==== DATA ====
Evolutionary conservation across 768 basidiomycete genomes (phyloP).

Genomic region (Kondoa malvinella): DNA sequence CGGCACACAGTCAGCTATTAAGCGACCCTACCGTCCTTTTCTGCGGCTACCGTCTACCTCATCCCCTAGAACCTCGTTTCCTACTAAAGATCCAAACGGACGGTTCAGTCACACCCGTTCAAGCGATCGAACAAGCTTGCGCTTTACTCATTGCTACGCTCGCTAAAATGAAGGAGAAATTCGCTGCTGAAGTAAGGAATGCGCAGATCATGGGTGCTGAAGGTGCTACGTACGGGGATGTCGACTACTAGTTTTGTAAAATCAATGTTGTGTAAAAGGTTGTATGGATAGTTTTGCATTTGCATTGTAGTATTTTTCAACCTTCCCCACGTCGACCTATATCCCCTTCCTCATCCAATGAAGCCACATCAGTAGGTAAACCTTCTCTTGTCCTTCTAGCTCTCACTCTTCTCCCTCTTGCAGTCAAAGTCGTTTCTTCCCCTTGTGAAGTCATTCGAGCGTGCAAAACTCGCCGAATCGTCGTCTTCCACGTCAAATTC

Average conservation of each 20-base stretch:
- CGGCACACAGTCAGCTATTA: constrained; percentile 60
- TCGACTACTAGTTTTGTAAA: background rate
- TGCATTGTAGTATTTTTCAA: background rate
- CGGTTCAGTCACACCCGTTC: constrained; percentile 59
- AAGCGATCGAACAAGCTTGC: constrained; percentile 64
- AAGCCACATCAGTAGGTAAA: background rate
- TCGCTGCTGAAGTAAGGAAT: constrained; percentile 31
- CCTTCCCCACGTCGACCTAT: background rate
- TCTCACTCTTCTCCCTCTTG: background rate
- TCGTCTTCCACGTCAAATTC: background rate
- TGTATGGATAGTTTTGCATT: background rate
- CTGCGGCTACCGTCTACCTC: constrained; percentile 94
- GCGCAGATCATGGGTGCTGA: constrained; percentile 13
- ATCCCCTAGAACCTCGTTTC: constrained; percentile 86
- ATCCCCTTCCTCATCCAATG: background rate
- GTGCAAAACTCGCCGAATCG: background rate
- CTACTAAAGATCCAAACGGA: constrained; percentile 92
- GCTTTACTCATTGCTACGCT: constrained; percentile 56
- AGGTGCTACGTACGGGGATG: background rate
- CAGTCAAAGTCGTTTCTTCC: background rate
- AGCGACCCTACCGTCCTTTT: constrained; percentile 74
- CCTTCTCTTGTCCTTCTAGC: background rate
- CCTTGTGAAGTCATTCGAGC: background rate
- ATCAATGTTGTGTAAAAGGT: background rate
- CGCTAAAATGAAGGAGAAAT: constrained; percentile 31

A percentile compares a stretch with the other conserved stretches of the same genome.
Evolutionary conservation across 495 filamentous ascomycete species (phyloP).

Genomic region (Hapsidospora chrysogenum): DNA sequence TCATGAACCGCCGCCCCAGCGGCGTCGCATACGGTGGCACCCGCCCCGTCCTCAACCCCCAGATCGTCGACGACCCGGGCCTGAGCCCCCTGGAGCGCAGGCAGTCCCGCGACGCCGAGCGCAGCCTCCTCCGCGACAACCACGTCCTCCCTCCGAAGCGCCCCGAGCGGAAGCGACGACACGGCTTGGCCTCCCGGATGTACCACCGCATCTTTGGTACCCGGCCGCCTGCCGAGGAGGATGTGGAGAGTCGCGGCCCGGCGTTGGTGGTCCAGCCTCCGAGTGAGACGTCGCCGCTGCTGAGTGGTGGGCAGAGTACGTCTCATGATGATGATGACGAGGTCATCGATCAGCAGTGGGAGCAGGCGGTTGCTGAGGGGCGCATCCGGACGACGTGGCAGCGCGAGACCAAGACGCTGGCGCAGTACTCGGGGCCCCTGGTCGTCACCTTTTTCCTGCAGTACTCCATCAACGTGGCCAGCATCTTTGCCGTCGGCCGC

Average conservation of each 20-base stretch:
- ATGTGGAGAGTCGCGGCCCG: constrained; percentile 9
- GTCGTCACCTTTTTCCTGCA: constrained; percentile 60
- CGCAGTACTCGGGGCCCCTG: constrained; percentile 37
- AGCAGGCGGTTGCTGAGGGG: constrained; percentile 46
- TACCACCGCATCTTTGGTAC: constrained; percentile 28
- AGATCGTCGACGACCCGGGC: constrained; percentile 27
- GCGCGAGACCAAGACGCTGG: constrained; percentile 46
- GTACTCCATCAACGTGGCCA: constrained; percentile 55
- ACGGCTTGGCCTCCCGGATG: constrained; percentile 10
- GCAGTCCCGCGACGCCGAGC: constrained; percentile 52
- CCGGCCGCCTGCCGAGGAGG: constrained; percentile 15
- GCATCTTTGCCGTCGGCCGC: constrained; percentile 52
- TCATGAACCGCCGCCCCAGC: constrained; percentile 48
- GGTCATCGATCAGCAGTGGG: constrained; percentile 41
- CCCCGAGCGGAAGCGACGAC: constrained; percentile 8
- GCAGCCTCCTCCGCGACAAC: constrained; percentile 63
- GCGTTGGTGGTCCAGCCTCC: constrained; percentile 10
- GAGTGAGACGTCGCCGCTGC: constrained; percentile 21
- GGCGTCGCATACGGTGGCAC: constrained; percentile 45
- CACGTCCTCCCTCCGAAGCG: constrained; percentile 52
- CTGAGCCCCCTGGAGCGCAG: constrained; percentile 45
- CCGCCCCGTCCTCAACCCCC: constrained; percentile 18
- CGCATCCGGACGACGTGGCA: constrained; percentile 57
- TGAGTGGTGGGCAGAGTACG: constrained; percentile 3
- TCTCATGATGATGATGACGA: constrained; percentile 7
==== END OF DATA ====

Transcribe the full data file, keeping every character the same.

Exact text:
Evolutionary conservation across 768 basidiomycete genomes (phyloP).

Genomic region (Kondoa malvinella): DNA sequence CGGCACACAGTCAGCTATTAAGCGACCCTACCGTCCTTTTCTGCGGCTACCGTCTACCTCATCCCCTAGAACCTCGTTTCCTACTAAAGATCCAAACGGACGGTTCAGTCACACCCGTTCAAGCGATCGAACAAGCTTGCGCTTTACTCATTGCTACGCTCGCTAAAATGAAGGAGAAATTCGCTGCTGAAGTAAGGAATGCGCAGATCATGGGTGCTGAAGGTGCTACGTACGGGGATGTCGACTACTAGTTTTGTAAAATCAATGTTGTGTAAAAGGTTGTATGGATAGTTTTGCATTTGCATTGTAGTATTTTTCAACCTTCCCCACGTCGACCTATATCCCCTTCCTCATCCAATGAAGCCACATCAGTAGGTAAACCTTCTCTTGTCCTTCTAGCTCTCACTCTTCTCCCTCTTGCAGTCAAAGTCGTTTCTTCCCCTTGTGAAGTCATTCGAGCGTGCAAAACTCGCCGAATCGTCGTCTTCCACGTCAAATTC

Average conservation of each 20-base stretch:
- CGGCACACAGTCAGCTATTA: constrained; percentile 60
- TCGACTACTAGTTTTGTAAA: background rate
- TGCATTGTAGTATTTTTCAA: background rate
- CGGTTCAGTCACACCCGTTC: constrained; percentile 59
- AAGCGATCGAACAAGCTTGC: constrained; percentile 64
- AAGCCACATCAGTAGGTAAA: background rate
- TCGCTGCTGAAGTAAGGAAT: constrained; percentile 31
- CCTTCCCCACGTCGACCTAT: background rate
- TCTCACTCTTCTCCCTCTTG: background rate
- TCGTCTTCCACGTCAAATTC: background rate
- TGTATGGATAGTTTTGCATT: background rate
- CTGCGGCTACCGTCTACCTC: constrained; percentile 94
- GCGCAGATCATGGGTGCTGA: constrained; percentile 13
- ATCCCCTAGAACCTCGTTTC: constrained; percentile 86
- ATCCCCTTCCTCATCCAATG: background rate
- GTGCAAAACTCGCCGAATCG: background rate
- CTACTAAAGATCCAAACGGA: constrained; percentile 92
- GCTTTACTCATTGCTACGCT: constrained; percentile 56
- AGGTGCTACGTACGGGGATG: background rate
- CAGTCAAAGTCGTTTCTTCC: background rate
- AGCGACCCTACCGTCCTTTT: constrained; percentile 74
- CCTTCTCTTGTCCTTCTAGC: background rate
- CCTTGTGAAGTCATTCGAGC: background rate
- ATCAATGTTGTGTAAAAGGT: background rate
- CGCTAAAATGAAGGAGAAAT: constrained; percentile 31

A percentile compares a stretch with the other conserved stretches of the same genome.
Evolutionary conservation across 495 filamentous ascomycete species (phyloP).

Genomic region (Hapsidospora chrysogenum): DNA sequence TCATGAACCGCCGCCCCAGCGGCGTCGCATACGGTGGCACCCGCCCCGTCCTCAACCCCCAGATCGTCGACGACCCGGGCCTGAGCCCCCTGGAGCGCAGGCAGTCCCGCGACGCCGAGCGCAGCCTCCTCCGCGACAACCACGTCCTCCCTCCGAAGCGCCCCGAGCGGAAGCGACGACACGGCTTGGCCTCCCGGATGTACCACCGCATCTTTGGTACCCGGCCGCCTGCCGAGGAGGATGTGGAGAGTCGCGGCCCGGCGTTGGTGGTCCAGCCTCCGAGTGAGACGTCGCCGCTGCTGAGTGGTGGGCAGAGTACGTCTCATGATGATGATGACGAGGTCATCGATCAGCAGTGGGAGCAGGCGGTTGCTGAGGGGCGCATCCGGACGACGTGGCAGCGCGAGACCAAGACGCTGGCGCAGTACTCGGGGCCCCTGGTCGTCACCTTTTTCCTGCAGTACTCCATCAACGTGGCCAGCATCTTTGCCGTCGGCCGC

Average conservation of each 20-base stretch:
- ATGTGGAGAGTCGCGGCCCG: constrained; percentile 9
- GTCGTCACCTTTTTCCTGCA: constrained; percentile 60
- CGCAGTACTCGGGGCCCCTG: constrained; percentile 37
- AGCAGGCGGTTGCTGAGGGG: constrained; percentile 46
- TACCACCGCATCTTTGGTAC: constrained; percentile 28
- AGATCGTCGACGACCCGGGC: constrained; percentile 27
- GCGCGAGACCAAGACGCTGG: constrained; percentile 46
- GTACTCCATCAACGTGGCCA: constrained; percentile 55
- ACGGCTTGGCCTCCCGGATG: constrained; percentile 10
- GCAGTCCCGCGACGCCGAGC: constrained; percentile 52
- CCGGCCGCCTGCCGAGGAGG: constrained; percentile 15
- GCATCTTTGCCGTCGGCCGC: constrained; percentile 52
- TCATGAACCGCCGCCCCAGC: constrained; percentile 48
- GGTCATCGATCAGCAGTGGG: constrained; percentile 41
- CCCCGAGCGGAAGCGACGAC: constrained; percentile 8
- GCAGCCTCCTCCGCGACAAC: constrained; percentile 63
- GCGTTGGTGGTCCAGCCTCC: constrained; percentile 10
- GAGTGAGACGTCGCCGCTGC: constrained; percentile 21
- GGCGTCGCATACGGTGGCAC: constrained; percentile 45
- CACGTCCTCCCTCCGAAGCG: constrained; percentile 52
- CTGAGCCCCCTGGAGCGCAG: constrained; percentile 45
- CCGCCCCGTCCTCAACCCCC: constrained; percentile 18
- CGCATCCGGACGACGTGGCA: constrained; percentile 57
- TGAGTGGTGGGCAGAGTACG: constrained; percentile 3
- TCTCATGATGATGATGACGA: constrained; percentile 7